Unfortunately, real-world engines have nowhere near this efficiency. The reasons for this are rather complex; it is mainly because the flame-front propagation in a cylinder is not ideal. Automotive engineers have come up wiith all sorts of clever ways to deal with this, the most notable being fuel-injection technology and variable-valve timing.

In addition to this, there are obviously friction losses—this is part of the reason why engines with fewer cylinders are more efficient—and gearing losses, since ICEs require numerous gears to stay in their power band. The fuel also has to be processed from crude oil using fractional distillation. The actual well-to-wheels efficiency of an ICE car is between 13–25% (see this paper by Moghbelli et al., 2007).

By comparison, electric cars do not face any theoretical limit on their efficiency. Electric motors can, and nearly are, 100% efficient. Electric cars see losses primarily from the battery’s internal resistance. The same paper found that EVs have a WTW efficiency of about 70%. Furthermore, EVs can be powered from clean electricity, most notably wind and solar power.

Common Myths Debunked

Although the physics is well-understood and can be explained by a high school student (yours truly did just this in an A level physics project) there are still a number of myths floating around about EVs.

Electric cars produce more CO2 when they are made.

While this is true, the vast majority of CO2 emissions are produced during driving. LCAs in the literature support the view that EVs have substantially lower life-time CO2 emissions than ICE cars. (Hawkins et al., 2013)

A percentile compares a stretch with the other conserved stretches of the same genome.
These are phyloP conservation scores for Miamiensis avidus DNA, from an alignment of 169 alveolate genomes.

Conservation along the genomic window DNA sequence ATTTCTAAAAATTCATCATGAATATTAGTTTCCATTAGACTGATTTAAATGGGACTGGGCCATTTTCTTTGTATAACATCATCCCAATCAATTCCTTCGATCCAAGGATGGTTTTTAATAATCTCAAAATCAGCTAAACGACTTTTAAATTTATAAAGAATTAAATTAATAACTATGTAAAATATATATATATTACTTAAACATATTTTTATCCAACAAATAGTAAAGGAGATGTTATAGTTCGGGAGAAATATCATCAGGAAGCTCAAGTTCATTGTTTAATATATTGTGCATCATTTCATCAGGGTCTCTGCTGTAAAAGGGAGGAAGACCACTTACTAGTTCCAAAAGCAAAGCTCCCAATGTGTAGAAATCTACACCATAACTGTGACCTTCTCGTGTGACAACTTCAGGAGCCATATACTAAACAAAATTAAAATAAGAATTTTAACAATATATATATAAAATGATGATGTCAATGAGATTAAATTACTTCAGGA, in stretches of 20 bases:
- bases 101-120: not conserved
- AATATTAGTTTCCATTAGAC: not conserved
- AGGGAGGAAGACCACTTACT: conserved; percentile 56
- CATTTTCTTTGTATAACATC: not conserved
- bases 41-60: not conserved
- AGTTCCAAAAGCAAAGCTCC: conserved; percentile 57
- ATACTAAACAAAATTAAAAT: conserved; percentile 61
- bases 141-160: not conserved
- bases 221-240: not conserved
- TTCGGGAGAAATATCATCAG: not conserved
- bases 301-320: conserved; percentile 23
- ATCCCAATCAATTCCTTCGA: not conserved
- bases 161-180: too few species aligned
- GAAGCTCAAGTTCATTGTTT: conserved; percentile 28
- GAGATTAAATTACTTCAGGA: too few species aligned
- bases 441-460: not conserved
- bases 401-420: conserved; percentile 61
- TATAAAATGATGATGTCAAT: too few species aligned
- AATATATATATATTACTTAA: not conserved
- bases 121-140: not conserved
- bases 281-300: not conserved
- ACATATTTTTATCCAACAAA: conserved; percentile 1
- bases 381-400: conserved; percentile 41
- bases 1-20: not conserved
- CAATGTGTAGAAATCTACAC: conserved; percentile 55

Coal power makes EVs more polluting than petrol cars.

This is actually true—in countries with very high coal power in the grid, electric cars may produce CO2 emissions comparable to a petrol car (see the Australian study by Sharma et al., 2013). Globally, however, natural gas is the primary input source for electricity. EVs have lower CO2 emissions when run with typical grid power in most countries around the world.

Batteries syphon electricity when not used.

This depends on the battery chemistry. Phantom losses are pretty small in lithium ion batteries. (And most EV owners are going to be driving their car every day—it wouldn’t make economic sense to buy an EV otherwise.)

Electric cars are dangerous.

This is a common scare tactic used to frighten potential EV owners. While lithium ion batteries do have a nasty tendency to burn or explode (see this video of a Samsung phone) proper packaging mitigates this. Tesla has patented a very sophisticated safety mechanism for their battery.

Also, you should consider the reverse question: isn’t petrol highly volatile and flammable?


Hawkins, T. R., Singh, B., Majeau-Bettez, G., & Strømman, A. H. (2013). Comparative environmental life cycle assessment of conventional and electric vehicles. Journal of Industrial Ecology, 17(1), 53–64.

IPCC, 2014: Climate Change 2014: Synthesis Report. Contribution of Working Groups I, II and III to the Fifth Assessment Report of the Intergovernmental Panel on Climate Change [Core Writing Team, R.K. Pachauri and L.A. Meyer (eds.)]. IPCC, Geneva, Switzerland, 151 pp

(PDF) New generation of passenger vehicles: FCV or HEV? (n.d.).

Sharma, R., Manzie, C., Bessede, M., Crawford, R. H., & Brear, M. J. (2013). Conventional, hybrid and electric vehicles for Australian driving conditions. Part 2: Life cycle CO2-e emissions. Transportation Research Part C: Emerging Technologies, 28, 63–73.